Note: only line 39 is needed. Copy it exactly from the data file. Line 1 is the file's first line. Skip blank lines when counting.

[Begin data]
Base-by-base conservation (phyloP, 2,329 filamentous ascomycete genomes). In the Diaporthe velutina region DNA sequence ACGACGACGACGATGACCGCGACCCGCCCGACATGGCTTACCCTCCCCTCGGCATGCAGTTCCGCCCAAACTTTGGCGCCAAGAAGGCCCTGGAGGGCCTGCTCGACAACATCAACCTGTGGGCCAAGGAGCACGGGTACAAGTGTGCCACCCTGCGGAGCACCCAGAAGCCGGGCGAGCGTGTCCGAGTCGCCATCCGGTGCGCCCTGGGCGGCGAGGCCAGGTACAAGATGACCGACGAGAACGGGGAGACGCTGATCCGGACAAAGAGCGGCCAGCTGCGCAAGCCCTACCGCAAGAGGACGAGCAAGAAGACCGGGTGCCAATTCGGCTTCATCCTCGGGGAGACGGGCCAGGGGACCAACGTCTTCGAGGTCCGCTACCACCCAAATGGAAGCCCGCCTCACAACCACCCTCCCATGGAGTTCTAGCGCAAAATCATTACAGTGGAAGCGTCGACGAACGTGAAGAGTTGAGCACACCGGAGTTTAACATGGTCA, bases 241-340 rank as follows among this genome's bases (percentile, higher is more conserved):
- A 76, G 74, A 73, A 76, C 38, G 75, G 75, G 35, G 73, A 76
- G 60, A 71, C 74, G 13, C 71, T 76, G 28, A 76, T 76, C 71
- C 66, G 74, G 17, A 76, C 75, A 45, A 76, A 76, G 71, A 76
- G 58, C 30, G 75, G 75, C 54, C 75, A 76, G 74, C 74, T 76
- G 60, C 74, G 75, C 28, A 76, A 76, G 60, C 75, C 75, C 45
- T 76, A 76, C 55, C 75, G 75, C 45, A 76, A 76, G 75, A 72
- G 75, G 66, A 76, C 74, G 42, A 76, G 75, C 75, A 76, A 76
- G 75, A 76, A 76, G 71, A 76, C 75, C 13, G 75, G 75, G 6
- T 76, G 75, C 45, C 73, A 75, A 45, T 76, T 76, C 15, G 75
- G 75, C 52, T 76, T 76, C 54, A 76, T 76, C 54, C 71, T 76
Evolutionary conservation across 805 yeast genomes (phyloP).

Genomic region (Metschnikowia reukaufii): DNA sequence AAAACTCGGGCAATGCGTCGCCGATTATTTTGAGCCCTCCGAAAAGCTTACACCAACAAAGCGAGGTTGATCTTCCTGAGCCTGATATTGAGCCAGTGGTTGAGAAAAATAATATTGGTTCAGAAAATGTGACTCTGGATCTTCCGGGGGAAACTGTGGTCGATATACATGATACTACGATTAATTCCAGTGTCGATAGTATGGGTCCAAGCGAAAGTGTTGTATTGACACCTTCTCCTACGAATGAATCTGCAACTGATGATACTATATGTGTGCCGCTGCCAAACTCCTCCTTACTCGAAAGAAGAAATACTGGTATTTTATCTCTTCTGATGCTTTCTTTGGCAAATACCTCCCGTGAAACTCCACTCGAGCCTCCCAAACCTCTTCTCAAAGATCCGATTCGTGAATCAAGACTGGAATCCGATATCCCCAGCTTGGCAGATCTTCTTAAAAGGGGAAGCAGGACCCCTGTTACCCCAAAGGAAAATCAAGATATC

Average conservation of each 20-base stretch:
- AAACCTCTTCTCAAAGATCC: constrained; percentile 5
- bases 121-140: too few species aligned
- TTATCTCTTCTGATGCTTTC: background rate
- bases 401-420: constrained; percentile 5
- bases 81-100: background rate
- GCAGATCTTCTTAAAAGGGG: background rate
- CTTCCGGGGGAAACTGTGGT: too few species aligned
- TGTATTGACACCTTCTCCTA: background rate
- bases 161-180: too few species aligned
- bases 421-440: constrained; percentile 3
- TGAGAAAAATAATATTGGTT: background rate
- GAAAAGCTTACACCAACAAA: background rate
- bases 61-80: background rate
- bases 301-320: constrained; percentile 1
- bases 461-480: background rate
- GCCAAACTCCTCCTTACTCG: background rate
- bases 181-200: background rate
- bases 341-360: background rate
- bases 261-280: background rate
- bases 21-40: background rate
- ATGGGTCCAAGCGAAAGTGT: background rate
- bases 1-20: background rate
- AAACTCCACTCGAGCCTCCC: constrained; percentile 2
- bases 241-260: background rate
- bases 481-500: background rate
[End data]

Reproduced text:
- bases 481-500: background rate